LISBON (Reuters) - Portugal heads into a national election on Sunday with a sounder economy than four years ago. But the austerity that made it more competitive has led to a mass exodus of youthful talent that will set back the recovery regardless of who wins.
Emigration has become a major campaign issue in a tight-fought election race that has no clear winner in view.
The opposition has promised to bring back the best and brightest. But with the conditions that caused them to flee seemingly entrenched, notably an unemployment rate affecting one in three young people and available jobs often badly paid and without firm contracts, that promise will be tough to keep.
A total of 485,000 people left Portugal between 2011 and 2014, including almost 200,000 as permanent emigrants, with most aged 30 or under, according to official data.
Even as the main opposition Socialist candidate Antonio Costa poses with young supporters in “I don’t want to emigrate” T-shirts or opens a “Vote for Return” portal trying to capture the expatriate vote, many of those who left doubt that Portugal will provide enough well-paid, career-building jobs any time soon.
“My heart is split. I love Lisbon, but I don’t see myself coming back in the near future,” said 29-year-old postgraduate Mailis Rodrigues, who works on a music technology project in Montreal co-funded by the Canadian government.
“I had no prospects to speak of in Portugal. Had I stayed I guess I would have found a job, but not with the same conditions,” said Rodrigues. “I’d like policies to change, but realistically I don’t expect much from any new government.”
Halfway across the globe in Hong Kong, 30-year-old civil engineer Tiago Sacadura has similar concerns. Like many, he’d prefer to live in his sun-kissed homeland with sandy beaches, good food and wine and a laid-back atmosphere.
“It was pondering my prospects in five years’ time that made me leave. I’m always thinking about going back - my friends and roots are in Portugal. But it would mean taking a huge step back in terms of career and pay,” he said.
He had two promotions in the past two years and earns about four times his last Portuguese monthly wage of 1,300 euros ($1,460) in 2012, still considered a hefty paycheck back home.
“The economy is now better, but I don’t think the situation will change sufficiently for people to stay ... And I don’t believe the Socialists can make much of a difference,” said Sacadura, who describes himself as left-leaning.
After years of net immigration into Portugal, EU data shows, the trend inverted in 2010 and stayed that way to at least 2013 when a net 36,000 left. That was the largest outflow in western Europe after Spain, from where experts say more non-nationals left for other countries.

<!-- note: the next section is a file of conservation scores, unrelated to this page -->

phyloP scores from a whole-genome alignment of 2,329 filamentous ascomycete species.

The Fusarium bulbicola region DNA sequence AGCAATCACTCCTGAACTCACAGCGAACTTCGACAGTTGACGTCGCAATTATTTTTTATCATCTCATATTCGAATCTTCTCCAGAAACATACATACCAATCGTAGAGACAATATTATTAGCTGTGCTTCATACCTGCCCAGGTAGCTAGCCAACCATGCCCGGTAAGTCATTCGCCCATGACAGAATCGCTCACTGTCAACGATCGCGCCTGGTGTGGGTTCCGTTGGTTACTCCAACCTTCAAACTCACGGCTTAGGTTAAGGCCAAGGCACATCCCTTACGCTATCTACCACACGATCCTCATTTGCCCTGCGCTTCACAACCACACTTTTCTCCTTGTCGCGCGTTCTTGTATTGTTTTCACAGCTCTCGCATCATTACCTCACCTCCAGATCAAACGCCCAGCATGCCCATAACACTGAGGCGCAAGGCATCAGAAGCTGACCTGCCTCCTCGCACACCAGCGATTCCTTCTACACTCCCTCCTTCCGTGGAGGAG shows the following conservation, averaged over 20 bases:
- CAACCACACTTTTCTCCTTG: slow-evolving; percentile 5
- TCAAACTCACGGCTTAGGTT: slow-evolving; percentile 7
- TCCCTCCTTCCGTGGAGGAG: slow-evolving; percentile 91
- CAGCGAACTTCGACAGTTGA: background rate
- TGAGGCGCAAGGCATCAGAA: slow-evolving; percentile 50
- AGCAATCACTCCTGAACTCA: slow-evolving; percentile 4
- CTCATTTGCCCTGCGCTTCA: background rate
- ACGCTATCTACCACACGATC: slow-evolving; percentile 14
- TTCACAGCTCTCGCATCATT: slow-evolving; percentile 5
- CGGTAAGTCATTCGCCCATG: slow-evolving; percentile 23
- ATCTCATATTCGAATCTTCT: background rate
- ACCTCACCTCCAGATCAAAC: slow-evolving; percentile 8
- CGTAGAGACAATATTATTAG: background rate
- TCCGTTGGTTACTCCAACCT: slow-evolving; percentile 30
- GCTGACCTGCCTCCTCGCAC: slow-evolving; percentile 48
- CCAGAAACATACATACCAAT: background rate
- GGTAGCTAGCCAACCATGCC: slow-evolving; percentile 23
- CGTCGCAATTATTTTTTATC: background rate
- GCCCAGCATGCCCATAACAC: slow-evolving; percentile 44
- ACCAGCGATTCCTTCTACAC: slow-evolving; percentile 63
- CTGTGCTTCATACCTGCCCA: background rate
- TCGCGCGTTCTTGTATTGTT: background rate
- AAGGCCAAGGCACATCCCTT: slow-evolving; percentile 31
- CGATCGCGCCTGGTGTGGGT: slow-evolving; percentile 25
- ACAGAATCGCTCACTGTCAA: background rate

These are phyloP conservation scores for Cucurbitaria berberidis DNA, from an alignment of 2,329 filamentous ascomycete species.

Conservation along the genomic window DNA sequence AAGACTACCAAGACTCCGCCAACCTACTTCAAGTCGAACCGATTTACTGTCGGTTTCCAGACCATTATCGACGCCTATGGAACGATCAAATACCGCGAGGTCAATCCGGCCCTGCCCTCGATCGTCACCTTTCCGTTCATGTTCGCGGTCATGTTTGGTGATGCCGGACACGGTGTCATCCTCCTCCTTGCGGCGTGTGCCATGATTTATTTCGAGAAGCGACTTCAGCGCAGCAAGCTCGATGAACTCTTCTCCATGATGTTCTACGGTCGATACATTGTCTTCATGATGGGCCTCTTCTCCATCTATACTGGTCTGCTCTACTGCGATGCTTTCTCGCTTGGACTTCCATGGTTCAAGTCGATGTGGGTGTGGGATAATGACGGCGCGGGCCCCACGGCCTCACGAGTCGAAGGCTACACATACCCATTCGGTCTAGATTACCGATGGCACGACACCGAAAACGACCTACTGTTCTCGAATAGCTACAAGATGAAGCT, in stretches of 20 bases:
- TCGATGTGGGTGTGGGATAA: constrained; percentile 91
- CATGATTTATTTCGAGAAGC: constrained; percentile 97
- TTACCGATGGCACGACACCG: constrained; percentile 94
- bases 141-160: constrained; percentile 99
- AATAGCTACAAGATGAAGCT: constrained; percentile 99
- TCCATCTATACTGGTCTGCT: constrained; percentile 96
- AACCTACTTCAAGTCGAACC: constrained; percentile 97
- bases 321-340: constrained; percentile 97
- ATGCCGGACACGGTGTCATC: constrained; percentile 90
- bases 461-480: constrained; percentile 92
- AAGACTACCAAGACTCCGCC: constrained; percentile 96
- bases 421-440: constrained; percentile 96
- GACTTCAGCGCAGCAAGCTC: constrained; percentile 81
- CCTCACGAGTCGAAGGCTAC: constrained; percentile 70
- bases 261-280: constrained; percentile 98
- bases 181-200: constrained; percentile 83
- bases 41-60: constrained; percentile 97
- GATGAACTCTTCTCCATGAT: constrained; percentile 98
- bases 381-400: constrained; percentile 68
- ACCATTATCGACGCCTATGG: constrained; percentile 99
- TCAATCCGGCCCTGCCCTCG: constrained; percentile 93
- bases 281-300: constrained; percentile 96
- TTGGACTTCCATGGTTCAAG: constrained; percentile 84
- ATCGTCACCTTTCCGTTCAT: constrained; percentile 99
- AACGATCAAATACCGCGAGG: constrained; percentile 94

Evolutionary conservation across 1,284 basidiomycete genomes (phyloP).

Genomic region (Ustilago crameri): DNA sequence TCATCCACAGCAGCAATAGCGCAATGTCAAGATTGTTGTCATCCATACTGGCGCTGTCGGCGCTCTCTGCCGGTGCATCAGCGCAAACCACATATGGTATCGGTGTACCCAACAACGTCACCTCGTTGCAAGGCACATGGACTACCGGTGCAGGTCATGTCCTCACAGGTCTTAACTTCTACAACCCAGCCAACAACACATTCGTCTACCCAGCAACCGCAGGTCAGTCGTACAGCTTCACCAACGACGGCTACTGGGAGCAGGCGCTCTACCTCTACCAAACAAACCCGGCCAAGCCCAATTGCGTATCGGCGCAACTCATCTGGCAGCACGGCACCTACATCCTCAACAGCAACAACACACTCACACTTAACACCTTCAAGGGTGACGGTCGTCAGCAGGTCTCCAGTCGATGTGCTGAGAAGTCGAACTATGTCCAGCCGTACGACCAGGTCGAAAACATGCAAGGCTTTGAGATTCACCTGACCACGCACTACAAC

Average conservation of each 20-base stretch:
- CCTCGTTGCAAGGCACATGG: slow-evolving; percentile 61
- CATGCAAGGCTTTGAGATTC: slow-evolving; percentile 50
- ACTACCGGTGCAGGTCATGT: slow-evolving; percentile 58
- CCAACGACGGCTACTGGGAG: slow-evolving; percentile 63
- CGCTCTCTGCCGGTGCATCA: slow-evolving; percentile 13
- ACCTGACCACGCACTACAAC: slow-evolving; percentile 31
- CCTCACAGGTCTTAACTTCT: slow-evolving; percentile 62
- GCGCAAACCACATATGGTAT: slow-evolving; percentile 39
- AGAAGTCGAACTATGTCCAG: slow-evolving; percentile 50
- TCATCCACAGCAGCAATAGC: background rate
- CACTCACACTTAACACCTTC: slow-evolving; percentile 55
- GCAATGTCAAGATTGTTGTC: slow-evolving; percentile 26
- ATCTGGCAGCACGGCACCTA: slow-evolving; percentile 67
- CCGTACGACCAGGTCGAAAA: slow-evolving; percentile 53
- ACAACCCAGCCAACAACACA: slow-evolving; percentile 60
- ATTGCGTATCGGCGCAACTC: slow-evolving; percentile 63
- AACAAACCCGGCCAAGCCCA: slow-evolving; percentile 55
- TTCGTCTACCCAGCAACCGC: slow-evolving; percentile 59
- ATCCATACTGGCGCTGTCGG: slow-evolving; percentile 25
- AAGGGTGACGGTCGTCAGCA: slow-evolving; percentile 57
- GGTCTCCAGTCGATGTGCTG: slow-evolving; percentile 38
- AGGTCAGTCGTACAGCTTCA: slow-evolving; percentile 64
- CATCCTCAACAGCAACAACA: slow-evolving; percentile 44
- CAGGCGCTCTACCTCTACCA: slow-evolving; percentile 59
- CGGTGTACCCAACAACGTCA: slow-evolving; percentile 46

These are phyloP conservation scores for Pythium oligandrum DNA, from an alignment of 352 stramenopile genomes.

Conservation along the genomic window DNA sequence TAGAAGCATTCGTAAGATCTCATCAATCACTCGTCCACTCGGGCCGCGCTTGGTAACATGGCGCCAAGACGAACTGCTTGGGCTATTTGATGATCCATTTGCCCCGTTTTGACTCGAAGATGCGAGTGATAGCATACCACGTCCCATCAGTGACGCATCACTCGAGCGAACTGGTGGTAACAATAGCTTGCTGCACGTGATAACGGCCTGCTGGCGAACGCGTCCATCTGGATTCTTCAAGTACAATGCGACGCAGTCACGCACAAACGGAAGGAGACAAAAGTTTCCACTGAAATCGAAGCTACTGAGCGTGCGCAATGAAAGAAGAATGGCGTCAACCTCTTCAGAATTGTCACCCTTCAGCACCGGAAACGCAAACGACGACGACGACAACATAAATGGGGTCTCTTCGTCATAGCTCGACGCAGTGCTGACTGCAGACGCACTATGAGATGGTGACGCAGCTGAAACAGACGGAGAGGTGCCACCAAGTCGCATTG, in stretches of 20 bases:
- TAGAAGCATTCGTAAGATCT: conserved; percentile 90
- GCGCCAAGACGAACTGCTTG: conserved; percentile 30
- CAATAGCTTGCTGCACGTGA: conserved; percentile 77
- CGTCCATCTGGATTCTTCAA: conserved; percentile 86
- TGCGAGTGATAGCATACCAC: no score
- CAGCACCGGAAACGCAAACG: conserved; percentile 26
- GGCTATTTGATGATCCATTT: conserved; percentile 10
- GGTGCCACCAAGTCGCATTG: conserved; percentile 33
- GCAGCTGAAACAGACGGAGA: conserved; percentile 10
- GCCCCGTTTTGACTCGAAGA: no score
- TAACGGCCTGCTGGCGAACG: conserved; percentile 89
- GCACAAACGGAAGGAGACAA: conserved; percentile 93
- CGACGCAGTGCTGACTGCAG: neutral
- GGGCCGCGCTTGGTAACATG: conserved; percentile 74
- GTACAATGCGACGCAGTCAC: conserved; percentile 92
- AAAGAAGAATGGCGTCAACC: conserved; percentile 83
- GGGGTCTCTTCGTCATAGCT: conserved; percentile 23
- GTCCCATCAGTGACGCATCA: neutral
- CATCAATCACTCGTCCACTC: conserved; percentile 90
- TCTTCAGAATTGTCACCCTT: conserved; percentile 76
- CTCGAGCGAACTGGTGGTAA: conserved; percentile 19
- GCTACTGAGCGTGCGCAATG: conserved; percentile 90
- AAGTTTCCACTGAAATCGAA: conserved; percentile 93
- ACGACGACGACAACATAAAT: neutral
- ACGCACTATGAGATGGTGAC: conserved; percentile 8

At the height of the economic crisis in 2011, officials in Prime Minister Pedro Passos Coelho’s government advised citizens to seek work abroad if they could find none at home.
The pragmatic advice upset many, however, and the opposition - which promises to prioritise youth job creation and improve long-term employment opportunities under a plan that is short on detail - has chastised the government on the issue ever since.
While unemployment has fallen from an early 2013 peak of nearly 18 percent to 12 percent, youth joblessness has held above 30 percent.
Passos Coelho now urges young emigrants to come home, but a government programme with that aim has been ridiculed for targeting just 20 people, to be picked next year from a list of applicants with a business plan.
While Portuguese emigrants traditionally used to be unskilled, now most are educated urban professionals.
A popular internet caricature juxtaposes the moustachioed, stick-carrying country bumpkin of previous decades with today’s hip young man with a backpack full of university diplomas. Both look sad-eyed and worried.
The brain drain is also a downer for the economy, entailing hundreds of millions of euros in future lost tax revenues and a general ageing of the population that puts additional strain on the pension system.
A study put Portugal’s expenditure on education that other countries will reap the benefits of at at least $11.5 billion.
“The country has thrown away 10 years’ worth of public investment in higher education,” said Luisa Cerdeira, economics professor at Lisbon University and one of the authors of the study.
It showed that nearly 70 percent of emigrants with university degrees living in Europe - primarily Britain, Germany and France - plan to stay for good.
“It’s hard to be in the classroom sometimes trying to cheer up students who know that they’ll likely have to emigrate,” she said, describing the exodus as “bleeding Portugal’s best resources linked to innovation”.
While more than 70 percent of the survey’s 1,011 respondents earned below 1,000 euros per month in Portugal, more than a half now make over 2,000 abroad.
But whereas in previous decades, emigrants sent generous remittances home and had houses built for them in Portugal, “now we see mainly middle-class children of qualified professionals, so remittances are no longer important, building a house here is not a priority,” Cerdeira said.
Portugal’s construction sector has slumped 40 percent since 2010.
The end the study means the end of scholarships for three researchers, including 31-year-old Rafaela Ganga who, with a hiring freeze in force in the public education system, is already prospecting for jobs abroad.
“That begs the question whether it’s worth investing in our future in Portugal,” she said, having seen her previous teaching job in a private university scrapped in 2013.
“I don’t see much light at the end of the tunnel here.”
(This refiled version of the story restores dropped word in second paragraph)
Reporting By Andrei Khalip, editing by Axel Bugge and John Stonestreet